Coping With Rejection While Job Hunting — part 2

You learned from Fridays post about handling rejection that being turned down comes with the job-hunting territory. Today, you’ll acquire five techniques you can use for coping with rejection.

  1. Get used to the idea of being rejected by understanding there’s more rejection than acceptance during any job search.
  2. Think of interviews as auditions. Actors spend entire careers auditioning just to land one role. All you need to do is to audition for just one job and to get it.
  3. Reduce your sensitivity to rejection by knowing this: Being turned-down for a job doesn’t mean you’ve failed as a person. It means your presentation might have failed or there was a legitimate reason you weren’t hired. Perhaps the company hired internally or picked a candidate better qualified for the job.
  4. Debrief yourself after each interview. Reflect on things you did well during an interview and continue to build on them. Determine what you could have improved. And ask yourself if you demonstrated how you met the criteria for the job. Your next interviews will go a whole lot smoother because of this debrief.
  5. Write the word “no” on a piece of paper until you’ve used it all up. Then write “yes” as the last word in the lower right hand corner. Every time you get a “no,” circle it and be grateful. You’re getting closer to a “yes.”

You can transform negative feelings that have been generated with your being turned-down for a job with this magic formula: SW, SW, SW—NEXT. I’ll explain what this magic formula means and how to use it in my next post on YourCareerService.com.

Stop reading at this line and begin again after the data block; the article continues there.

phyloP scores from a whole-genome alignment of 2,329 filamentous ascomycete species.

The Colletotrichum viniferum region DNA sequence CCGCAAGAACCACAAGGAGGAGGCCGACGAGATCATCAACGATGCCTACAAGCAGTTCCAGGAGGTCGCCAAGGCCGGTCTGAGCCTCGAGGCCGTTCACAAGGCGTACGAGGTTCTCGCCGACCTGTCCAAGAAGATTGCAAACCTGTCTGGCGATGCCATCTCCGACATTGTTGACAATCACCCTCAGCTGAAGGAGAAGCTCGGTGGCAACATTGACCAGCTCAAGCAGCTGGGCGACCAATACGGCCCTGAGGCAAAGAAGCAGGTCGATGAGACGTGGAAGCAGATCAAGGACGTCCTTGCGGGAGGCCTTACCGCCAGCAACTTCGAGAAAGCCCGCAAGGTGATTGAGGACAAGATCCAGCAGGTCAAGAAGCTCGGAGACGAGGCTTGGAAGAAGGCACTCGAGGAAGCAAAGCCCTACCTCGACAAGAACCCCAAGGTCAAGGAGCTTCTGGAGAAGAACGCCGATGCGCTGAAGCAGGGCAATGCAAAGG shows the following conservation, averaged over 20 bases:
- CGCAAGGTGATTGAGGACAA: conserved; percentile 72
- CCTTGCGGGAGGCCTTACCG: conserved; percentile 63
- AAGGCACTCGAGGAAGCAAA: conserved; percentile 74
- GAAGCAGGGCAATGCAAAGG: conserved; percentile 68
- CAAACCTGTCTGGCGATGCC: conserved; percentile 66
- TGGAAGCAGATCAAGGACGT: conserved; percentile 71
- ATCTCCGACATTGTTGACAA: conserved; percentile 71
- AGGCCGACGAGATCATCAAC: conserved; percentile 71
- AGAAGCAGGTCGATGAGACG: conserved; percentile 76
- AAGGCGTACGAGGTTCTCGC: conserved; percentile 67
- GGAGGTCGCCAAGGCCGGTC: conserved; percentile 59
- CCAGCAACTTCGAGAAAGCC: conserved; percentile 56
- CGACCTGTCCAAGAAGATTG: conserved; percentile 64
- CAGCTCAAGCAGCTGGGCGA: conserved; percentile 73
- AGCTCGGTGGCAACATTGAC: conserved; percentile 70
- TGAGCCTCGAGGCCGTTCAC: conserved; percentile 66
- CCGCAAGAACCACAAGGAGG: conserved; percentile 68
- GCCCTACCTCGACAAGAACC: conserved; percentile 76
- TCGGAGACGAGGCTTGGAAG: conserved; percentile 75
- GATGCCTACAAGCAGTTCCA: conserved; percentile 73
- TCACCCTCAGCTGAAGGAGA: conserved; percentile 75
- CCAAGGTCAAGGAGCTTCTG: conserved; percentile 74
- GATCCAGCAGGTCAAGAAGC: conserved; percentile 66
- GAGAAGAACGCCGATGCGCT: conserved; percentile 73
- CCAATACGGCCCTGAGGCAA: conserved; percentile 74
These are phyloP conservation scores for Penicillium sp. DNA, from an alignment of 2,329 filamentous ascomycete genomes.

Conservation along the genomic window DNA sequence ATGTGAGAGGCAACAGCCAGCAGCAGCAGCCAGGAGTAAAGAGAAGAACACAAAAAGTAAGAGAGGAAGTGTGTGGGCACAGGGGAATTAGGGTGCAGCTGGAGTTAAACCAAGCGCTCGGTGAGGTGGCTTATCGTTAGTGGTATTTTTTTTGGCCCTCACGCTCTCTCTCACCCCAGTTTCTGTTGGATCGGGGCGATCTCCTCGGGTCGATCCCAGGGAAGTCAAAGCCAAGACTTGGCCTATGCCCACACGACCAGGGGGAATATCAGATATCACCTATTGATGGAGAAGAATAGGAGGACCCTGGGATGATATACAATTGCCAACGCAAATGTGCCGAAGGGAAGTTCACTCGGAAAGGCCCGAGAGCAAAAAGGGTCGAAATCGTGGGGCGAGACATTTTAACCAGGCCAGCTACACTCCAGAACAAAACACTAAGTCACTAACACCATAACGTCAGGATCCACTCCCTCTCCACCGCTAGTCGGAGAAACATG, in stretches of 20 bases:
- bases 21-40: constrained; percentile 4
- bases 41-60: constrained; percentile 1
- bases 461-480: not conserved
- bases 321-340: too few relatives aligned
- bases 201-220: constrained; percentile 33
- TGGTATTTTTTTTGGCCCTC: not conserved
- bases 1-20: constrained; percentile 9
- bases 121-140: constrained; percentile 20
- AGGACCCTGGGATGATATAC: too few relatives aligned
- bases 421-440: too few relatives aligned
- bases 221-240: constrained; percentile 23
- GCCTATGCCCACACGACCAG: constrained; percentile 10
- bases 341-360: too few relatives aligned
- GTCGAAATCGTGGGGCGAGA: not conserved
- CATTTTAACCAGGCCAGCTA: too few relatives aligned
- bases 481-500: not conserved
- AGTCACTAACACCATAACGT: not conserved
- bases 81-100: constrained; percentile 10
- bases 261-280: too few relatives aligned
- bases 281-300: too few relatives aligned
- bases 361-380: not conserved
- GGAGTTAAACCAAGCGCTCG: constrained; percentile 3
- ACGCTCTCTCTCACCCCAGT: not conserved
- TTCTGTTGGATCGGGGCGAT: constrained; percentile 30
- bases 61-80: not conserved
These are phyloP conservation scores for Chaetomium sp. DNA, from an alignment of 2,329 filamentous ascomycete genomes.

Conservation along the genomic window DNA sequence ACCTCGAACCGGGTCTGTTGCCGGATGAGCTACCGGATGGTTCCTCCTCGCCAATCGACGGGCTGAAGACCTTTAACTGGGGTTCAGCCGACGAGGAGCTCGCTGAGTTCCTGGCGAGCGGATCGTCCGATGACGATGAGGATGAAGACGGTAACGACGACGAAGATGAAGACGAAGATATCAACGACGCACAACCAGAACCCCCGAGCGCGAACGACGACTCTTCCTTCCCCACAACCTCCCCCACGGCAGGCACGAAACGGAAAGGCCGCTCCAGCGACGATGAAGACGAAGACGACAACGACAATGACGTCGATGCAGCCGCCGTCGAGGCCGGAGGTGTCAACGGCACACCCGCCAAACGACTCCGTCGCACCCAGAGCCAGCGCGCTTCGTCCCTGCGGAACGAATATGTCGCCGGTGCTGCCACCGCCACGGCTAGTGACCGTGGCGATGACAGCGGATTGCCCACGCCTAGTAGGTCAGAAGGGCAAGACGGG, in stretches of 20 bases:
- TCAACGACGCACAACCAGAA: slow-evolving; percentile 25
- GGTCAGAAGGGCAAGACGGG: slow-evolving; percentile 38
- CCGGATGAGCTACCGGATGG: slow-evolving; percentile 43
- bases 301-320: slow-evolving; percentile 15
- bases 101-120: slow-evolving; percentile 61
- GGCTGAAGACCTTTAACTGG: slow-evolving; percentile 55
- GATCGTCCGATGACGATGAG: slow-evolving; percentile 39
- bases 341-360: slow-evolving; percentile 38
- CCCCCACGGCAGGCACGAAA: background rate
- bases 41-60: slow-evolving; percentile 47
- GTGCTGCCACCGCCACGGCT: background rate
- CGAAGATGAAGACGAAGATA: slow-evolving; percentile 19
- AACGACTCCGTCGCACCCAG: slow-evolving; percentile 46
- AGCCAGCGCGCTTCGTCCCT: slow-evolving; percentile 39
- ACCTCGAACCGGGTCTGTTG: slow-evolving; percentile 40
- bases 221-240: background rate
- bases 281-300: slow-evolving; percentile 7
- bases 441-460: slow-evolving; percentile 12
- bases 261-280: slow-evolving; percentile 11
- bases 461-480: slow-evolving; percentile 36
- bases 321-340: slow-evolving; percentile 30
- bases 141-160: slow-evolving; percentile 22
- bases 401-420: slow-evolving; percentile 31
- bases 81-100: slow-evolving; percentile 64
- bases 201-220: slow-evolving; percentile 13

In the meantime, you can learn everything you need to know about how to find a job and succeed in the job you find while reading my book Your One Minute Job Finding Coach.

Copyright ©2015 by Ransom (Randy) Place

About the Author

ransomplace
RANDY PLACE IS A JOB-FINDING and executive coach, writer on career topics, broadcaster, and host of yourcareerservice.com. For twenty-three years, he helped thousands of employees who had been let go from JPMorgan Chase find jobs. And he coached executives at CBS Television, Pitney Bowes, and major outplacement firms in New York on job-finding techniques, communications skills, and selling strategies. An accomplished seminar leader and speaker, Randy has designed and presented workshops on interviewing, telephoning techniques, job-search writing, and sales training nationwide. Randy's groundbreaking nationally syndicated radio series, Your Career Service, has been heard on over two hundred radio stations across the United States. And his articles on career topics have appeared in the Wall Street Journal's National Business Employment Weekly. A former broadcast journalist in New York, he has also been a commercial spokesperson for an array of national and regional advertisers. In addition, Randy was a sales executive at NBC Radio and the New York City sales manager for syndication at Wolper Productions. He holds a Bachelor's in Sociology and Broadcasting from Syracuse University, and a Master's in Journalism from New York University.